The choice of an appropriate fastener was also by design. By measurement, the hole in the tensioner plate is precisely 14mm. There are a very large number of automobile wheel studs that are 14 mm at the shoulder, so pressed-in automobile wheel studs seemed to be a good option. Subsequently by searching the DORMAN CATALOG, approximately 20 POSSIBLE CHOICES emerged. The DETAILED MEASUREMENTS of each still leaves many suitable choices. In most of the described cases, a single choice of wheel stud will be stated, but there are many options that will work. There were some favorites but no clear winners. Nuts, washers and shims were purchased as well, and the optimization process was begun.

Ultimately, possible choices were assembled for inspection using a test plates with an appropriate thickness (3/16”) and hole (14mm). There were two clear winners in the idler pulley/bearing department. These were the Gates T42025 and T42015. Both are readily available. The T42025 equivalent is also available by about 5 different manufacturers making it a current popular choice (it is used on many 15 year old and older Toyotos). However, the T42015 is a newer design for late model (2001-2009) automobile application (KIA, and Hyundai). The latter is also usually much cheaper and actually a better match to “fit and function” for this application, although some may object to the typical Korean origin of the T42015 bearings compared to the typical Japanese origin of the 4T2025

After assembly and inspection, a number of possibilities developed that depends on the overall skill and objective of the rebuilder. For example, if only hardware store fasteners are to be used, it would be different choices than if automotive fasteners were to be used. Likewise, the availability of specialized tools like a drill press or welder might influence choice. In the end, there are perhaps tens of not hundreds of combination that would work.


[align=center] COMPLETE DOCUMENT HERE


ONE EXAMPLE METHOD
[/align][align=center](See complete document for many other possibilities)
Quick and Dirty 12mm Stud Method
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EDIT: the PDF document is attached here for the sake of Permanence.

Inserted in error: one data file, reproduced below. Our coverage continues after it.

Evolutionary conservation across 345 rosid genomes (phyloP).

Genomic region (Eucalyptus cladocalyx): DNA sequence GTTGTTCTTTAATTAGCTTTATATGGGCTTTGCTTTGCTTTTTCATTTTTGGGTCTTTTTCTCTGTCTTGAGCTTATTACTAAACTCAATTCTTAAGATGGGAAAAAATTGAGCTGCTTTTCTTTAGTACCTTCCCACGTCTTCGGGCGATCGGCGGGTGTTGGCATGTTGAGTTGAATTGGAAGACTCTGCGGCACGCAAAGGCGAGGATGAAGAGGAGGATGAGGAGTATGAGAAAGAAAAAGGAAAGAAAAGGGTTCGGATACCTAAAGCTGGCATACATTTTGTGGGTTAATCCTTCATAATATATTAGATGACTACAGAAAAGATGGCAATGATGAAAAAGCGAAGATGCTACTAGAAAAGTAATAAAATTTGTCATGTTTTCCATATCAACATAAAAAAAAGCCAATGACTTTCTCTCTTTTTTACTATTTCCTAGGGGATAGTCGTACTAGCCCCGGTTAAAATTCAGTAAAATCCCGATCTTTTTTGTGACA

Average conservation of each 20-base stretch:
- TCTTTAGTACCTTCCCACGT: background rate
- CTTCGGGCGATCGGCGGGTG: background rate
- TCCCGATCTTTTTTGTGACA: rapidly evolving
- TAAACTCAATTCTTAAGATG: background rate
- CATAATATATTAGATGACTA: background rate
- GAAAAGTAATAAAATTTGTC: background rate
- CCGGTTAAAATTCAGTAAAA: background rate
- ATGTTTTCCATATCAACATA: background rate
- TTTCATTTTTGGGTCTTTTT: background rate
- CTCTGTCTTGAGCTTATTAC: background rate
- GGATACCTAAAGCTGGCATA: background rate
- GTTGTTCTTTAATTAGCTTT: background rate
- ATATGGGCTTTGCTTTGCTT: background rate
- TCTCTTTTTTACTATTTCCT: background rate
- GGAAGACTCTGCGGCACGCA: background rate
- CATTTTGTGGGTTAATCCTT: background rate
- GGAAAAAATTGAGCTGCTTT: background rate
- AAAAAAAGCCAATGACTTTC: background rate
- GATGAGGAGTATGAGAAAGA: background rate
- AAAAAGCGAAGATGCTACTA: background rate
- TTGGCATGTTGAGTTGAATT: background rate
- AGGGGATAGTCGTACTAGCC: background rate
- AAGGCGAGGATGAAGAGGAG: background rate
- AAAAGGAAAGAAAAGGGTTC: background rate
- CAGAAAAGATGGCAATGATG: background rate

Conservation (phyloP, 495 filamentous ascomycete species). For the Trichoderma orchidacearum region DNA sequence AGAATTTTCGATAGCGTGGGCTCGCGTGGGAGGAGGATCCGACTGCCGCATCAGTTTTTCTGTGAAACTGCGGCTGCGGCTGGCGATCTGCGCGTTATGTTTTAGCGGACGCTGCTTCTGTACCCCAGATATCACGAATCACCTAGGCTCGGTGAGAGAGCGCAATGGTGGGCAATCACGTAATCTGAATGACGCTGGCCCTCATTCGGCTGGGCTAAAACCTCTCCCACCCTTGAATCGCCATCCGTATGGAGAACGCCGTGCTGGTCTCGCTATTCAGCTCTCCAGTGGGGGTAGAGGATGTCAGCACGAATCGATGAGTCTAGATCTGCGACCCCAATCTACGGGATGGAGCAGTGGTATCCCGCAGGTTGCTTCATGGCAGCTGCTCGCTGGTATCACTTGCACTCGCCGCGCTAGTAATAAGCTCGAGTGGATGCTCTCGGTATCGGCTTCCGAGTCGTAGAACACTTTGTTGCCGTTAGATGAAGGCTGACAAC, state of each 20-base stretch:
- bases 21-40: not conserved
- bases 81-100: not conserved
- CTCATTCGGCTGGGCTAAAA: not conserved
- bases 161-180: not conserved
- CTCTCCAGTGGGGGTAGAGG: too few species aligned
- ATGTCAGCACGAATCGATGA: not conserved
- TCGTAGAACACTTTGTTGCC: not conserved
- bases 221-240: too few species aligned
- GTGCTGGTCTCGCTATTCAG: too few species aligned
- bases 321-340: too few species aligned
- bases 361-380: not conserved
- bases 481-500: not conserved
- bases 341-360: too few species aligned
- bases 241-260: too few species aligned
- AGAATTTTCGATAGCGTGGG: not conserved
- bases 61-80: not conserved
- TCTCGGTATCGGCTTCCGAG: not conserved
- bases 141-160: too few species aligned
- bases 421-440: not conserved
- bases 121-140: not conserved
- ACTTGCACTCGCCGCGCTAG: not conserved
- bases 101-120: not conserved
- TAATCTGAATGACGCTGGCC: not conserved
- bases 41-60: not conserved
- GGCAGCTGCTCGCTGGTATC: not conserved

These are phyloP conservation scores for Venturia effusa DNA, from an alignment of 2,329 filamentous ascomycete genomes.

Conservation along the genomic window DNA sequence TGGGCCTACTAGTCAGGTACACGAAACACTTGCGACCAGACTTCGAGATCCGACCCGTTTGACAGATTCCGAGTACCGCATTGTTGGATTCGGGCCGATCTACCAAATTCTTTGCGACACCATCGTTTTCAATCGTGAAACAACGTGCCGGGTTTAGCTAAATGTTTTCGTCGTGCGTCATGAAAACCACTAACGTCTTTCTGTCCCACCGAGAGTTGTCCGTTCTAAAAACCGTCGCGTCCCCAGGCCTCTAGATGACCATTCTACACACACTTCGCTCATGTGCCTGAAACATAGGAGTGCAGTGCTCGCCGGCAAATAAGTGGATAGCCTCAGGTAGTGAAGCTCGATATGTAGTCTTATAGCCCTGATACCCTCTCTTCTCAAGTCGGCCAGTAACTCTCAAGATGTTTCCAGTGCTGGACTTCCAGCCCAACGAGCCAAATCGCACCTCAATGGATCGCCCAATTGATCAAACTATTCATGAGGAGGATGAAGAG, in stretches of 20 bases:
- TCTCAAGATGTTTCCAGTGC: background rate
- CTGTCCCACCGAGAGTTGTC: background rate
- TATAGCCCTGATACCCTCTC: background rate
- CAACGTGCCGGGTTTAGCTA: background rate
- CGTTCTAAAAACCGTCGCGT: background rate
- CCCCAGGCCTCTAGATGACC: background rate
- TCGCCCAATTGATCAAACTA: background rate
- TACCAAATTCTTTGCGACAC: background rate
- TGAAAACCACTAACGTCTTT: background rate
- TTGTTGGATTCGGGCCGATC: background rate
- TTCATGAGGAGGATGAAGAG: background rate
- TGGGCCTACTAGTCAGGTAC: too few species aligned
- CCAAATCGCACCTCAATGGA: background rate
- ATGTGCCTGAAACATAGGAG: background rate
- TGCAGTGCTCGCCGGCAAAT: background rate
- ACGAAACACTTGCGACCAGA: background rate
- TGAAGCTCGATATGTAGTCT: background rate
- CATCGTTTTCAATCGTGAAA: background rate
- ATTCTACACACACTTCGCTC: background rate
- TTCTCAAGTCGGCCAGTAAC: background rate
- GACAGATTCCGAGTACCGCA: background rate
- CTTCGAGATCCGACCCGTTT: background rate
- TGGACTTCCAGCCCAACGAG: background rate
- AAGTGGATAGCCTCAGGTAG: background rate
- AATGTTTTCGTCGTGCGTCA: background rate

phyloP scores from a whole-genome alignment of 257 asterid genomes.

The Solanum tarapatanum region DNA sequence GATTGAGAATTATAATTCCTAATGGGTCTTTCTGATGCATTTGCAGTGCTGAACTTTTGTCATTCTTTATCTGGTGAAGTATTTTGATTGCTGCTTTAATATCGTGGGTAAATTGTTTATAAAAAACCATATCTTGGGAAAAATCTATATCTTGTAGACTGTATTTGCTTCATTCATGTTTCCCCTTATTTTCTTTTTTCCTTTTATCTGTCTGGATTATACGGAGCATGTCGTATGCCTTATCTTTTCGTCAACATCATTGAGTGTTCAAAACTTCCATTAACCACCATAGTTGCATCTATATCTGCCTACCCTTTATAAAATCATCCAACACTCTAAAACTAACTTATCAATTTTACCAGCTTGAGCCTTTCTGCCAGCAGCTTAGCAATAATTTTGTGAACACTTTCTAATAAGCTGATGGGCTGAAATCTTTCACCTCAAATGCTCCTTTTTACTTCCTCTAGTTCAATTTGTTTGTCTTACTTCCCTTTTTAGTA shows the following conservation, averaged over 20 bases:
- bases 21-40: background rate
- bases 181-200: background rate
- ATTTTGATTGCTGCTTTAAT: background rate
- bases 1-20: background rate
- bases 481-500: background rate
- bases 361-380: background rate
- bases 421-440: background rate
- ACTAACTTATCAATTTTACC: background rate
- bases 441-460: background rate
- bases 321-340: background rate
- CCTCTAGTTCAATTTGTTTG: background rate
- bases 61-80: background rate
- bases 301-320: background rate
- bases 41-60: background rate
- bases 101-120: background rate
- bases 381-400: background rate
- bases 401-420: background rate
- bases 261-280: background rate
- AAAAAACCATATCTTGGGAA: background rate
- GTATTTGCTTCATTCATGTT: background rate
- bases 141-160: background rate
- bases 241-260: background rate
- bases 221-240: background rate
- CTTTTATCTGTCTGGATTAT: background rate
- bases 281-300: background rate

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Thanks,John.. I've been sitting on this for months.. finally just said to myself.."post it". I know wda-83wing has been after me to get the information out there for some time.. I don't know if many will use it, but it is definitely an option to buying new..

And I notice that it has some errors in it still.. even a couple of the figures will need to be redone, but one should be able to figure it out.. I'll get to it later :)cheeky1:.. ask Wayne what that means...)


SDB/Jim
 

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Thanks Jim for posting this, I will be changing belts this winter and will also do the tensioners. You work hard on this and it shows, I big thank you is not enough buit thanks anyway.
 

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I will leave it here for a few days, to get maximum exposure, then move it to the reference forum as a sticky. Good stuff.
 

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Excellent, useful,referencematerial/info Jim! Well done! :bowing: :bowing:



Ken
 

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Sandy,
Thank you so much, it is nice to know that if I need to I can rebuild the tensioners in the future.

John
 

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Really nice work, SDB. I have a couple of duds on hand, and I will be having a go at it.
 

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Hawker22 wrote:
Really nice work, SDB. I have a couple of duds on hand, and I will be having a go at it.
I am becoming more fond of the 10mm solution. If you can find (or make) the 14mm OD, 10mm ID bushing, then it is one of, if not the best (I amy be changing my "editor's choice").. although any will work.